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How to win awards in order to secure more grants

We spoke to award-givers and award-seekers to understand how charities and not-for-profits can stand out from the rest – and take home both an award and the opportunity for more grants and donations

Applying for, and winning awards, is instrumental in boosting organisational morale and seeing an influx of grants, donations and support from the community.

Award winners have reported a significant increase in donations and grants that come from an upsurge of credibility and recognition. Oftentimes, charities, not-for-profits and social enterprises also receive access to networking and educational opportunities.

To better understand how to win these awards, Third Sector spoke to the General Manager for Business Marketing and Awards at Telstra, Teena Wooldridge, who said that a lot of doors will open for organisations that take any opportunity to enter.

“There’s a lot of media attention and a lot of credibility behind the awards, particularly for a charity or a social purpose who is being recognised as an organisation by Telstra, which will often give them more credibility and opens the doors to more grants.

“Most of the charities that have entered in the past have come back and reported a significant uplift in grants or donations they’ve received as a result of the increase in awareness and credibility that they have gained.”

Wooldridge said she looks for organisations that “demonstrate a level of organisation, structure and rigour around their operations”, by specifically looking at operational, marketing, staff management and training and relationships with volunteers.

“We’re looking for how businesses operate and the capabilities in which they operate those businesses,” Wooldridge added. “We do look at cash flow, but in the social purpose and charity sector it is not a prime driver, it’s more to make sure that the proper process and systems are in place to help organisations do that.”

Multi-award winner, Gail Ker OAM, Chief Executive Officer of  Access Community Services and has been recognised in the Telstra Queensland Business Women for Purpose and Social Enterprise Award, as a finalist for the Australian of the Year Awards, the UN Queensland Community Award and been awarded an Order of Australian Medal.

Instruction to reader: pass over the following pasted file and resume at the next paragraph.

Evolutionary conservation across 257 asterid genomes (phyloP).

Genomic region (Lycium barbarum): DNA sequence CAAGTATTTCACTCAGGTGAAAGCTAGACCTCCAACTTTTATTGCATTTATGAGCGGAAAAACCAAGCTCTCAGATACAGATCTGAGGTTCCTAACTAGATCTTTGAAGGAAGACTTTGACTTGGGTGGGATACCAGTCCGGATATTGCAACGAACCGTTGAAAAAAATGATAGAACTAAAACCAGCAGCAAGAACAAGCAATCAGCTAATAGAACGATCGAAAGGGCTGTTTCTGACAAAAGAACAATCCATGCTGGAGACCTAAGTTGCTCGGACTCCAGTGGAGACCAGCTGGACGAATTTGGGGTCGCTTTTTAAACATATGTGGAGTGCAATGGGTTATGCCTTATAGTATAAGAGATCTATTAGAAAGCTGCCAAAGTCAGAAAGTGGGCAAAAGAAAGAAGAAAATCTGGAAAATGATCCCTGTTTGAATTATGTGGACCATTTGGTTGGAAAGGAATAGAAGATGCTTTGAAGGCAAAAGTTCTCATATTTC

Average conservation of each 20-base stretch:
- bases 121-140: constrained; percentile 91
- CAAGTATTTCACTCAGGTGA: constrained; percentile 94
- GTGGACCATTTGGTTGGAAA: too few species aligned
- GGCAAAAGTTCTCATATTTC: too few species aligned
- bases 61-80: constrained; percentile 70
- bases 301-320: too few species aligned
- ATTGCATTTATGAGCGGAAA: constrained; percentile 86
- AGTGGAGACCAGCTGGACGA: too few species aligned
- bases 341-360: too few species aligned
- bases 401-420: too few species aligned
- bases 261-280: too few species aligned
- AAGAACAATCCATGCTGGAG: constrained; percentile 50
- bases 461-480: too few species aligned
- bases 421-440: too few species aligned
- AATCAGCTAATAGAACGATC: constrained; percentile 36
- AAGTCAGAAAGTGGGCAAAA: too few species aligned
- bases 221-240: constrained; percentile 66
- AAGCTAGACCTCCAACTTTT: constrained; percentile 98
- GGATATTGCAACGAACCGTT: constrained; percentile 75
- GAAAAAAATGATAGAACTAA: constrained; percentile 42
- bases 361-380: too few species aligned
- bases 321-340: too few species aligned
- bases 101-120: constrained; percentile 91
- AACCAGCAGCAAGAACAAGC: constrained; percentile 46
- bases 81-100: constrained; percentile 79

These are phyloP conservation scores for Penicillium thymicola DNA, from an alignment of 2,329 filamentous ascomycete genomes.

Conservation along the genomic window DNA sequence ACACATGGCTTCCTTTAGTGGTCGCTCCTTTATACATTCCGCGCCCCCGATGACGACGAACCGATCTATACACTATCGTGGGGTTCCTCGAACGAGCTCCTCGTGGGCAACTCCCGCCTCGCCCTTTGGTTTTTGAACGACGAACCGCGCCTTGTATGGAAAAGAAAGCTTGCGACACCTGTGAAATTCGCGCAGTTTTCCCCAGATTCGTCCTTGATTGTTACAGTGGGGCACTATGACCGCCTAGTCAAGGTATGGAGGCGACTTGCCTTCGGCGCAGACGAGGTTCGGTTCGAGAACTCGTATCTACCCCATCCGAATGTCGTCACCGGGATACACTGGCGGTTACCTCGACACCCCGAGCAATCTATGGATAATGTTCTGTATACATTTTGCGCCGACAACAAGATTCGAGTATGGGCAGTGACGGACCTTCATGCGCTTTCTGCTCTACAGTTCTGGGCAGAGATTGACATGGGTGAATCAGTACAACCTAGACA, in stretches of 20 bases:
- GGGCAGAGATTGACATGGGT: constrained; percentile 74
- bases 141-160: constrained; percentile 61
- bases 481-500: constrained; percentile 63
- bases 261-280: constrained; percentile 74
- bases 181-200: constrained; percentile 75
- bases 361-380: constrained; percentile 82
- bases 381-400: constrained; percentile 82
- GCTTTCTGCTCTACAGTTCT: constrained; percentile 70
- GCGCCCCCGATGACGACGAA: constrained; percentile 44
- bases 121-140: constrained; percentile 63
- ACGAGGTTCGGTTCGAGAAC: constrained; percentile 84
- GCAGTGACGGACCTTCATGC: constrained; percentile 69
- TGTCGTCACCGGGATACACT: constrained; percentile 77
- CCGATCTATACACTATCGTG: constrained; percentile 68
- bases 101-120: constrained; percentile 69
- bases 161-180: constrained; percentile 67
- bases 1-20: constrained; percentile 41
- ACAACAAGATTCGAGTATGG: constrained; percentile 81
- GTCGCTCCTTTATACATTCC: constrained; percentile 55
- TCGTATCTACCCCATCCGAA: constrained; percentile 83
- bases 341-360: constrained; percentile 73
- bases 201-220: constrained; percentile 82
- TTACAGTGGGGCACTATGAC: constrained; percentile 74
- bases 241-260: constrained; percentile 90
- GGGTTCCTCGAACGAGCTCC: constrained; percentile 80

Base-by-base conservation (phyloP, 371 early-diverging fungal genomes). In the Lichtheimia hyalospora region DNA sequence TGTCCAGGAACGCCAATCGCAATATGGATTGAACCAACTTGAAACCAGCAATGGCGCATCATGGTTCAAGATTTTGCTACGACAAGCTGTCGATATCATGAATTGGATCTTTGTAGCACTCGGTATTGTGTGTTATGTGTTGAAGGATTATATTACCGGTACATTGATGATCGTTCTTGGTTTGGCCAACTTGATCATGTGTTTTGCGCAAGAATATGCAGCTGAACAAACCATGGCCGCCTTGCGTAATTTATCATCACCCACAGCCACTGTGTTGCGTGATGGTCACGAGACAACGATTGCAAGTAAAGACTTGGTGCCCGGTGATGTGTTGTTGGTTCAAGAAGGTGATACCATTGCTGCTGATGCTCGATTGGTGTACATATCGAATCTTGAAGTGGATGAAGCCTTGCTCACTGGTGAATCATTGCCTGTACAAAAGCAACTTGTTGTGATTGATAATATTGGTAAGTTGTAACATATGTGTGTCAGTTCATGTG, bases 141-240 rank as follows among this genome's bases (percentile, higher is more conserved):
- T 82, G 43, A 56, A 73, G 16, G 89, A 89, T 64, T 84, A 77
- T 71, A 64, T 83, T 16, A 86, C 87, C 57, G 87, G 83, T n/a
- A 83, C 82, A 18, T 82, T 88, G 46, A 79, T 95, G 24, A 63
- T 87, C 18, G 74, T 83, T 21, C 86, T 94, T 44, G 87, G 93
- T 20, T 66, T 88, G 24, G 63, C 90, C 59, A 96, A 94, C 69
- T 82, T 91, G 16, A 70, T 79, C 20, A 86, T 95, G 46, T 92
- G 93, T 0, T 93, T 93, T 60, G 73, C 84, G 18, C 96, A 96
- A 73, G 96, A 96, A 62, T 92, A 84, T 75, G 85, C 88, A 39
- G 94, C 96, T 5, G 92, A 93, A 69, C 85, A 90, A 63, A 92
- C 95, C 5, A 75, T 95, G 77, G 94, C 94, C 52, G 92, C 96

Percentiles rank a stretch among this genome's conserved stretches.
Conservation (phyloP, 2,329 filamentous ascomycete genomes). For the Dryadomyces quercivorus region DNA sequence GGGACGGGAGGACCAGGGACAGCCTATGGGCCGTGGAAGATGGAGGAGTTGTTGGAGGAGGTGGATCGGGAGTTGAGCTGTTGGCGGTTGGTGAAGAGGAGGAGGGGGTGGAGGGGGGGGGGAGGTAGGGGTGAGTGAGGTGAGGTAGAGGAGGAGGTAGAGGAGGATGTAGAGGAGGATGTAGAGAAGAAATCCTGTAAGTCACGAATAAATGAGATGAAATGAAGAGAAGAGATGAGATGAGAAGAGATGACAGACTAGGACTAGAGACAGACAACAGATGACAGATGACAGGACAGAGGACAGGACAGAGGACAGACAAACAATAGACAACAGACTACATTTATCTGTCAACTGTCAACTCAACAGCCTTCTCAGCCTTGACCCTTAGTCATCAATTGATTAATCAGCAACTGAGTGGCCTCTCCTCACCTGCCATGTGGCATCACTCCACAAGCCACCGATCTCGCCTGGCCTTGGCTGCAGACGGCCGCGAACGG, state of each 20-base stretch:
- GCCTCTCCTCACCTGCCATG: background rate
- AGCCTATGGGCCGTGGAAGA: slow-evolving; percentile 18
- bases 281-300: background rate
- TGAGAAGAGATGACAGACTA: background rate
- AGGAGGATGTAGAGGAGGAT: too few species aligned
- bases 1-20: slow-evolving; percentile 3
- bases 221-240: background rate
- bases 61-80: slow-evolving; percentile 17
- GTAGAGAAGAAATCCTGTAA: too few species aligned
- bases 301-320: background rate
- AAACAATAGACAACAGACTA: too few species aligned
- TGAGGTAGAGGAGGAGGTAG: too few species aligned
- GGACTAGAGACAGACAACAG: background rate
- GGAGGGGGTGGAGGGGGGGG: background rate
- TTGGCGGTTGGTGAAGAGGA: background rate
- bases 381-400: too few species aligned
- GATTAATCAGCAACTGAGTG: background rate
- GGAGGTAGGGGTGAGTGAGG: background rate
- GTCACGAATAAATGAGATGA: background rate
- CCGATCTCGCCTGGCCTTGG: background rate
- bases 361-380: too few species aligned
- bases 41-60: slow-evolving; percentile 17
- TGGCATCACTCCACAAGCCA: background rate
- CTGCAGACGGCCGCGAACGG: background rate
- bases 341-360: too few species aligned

Ker told Third Sector that organisations should not be “intimidated or discouraged” by the nomination processes and that it is important to be persuasive when writing the application: “This is your opportunity to sell yourself to show the selection committee that you or your organisation is the deserved recipient of the award.”

She added that nominating for awards is a positive way to raise the profile of either executives behind the organisation or the organisation itself, and often generates a lot of interest from the community and from grant-givers on the organisation’s work.

“The time it takes to write the nominations can be a worthwhile investment in raising your organisations profile and provides an amazing opportunity to establish new partnerships with individuals and organisations,” Ker said.

She said that by winning awards, organisations are exposed to new networks and is provided with invaluable opportunities to share ideas and learn from the experiences of others. Organisations also have the opportunity to boost morale among staff.

“Winning awards creates trust and a level of comfort for funding providers in knowing your organisation is innovative, high performing and recognised for the quality of the work that it undertakes,” Ker said.

“Awards can help to give you a competitive edge over others in your field, providing a level of credibility of the organisation and the services and programs it delivers.”

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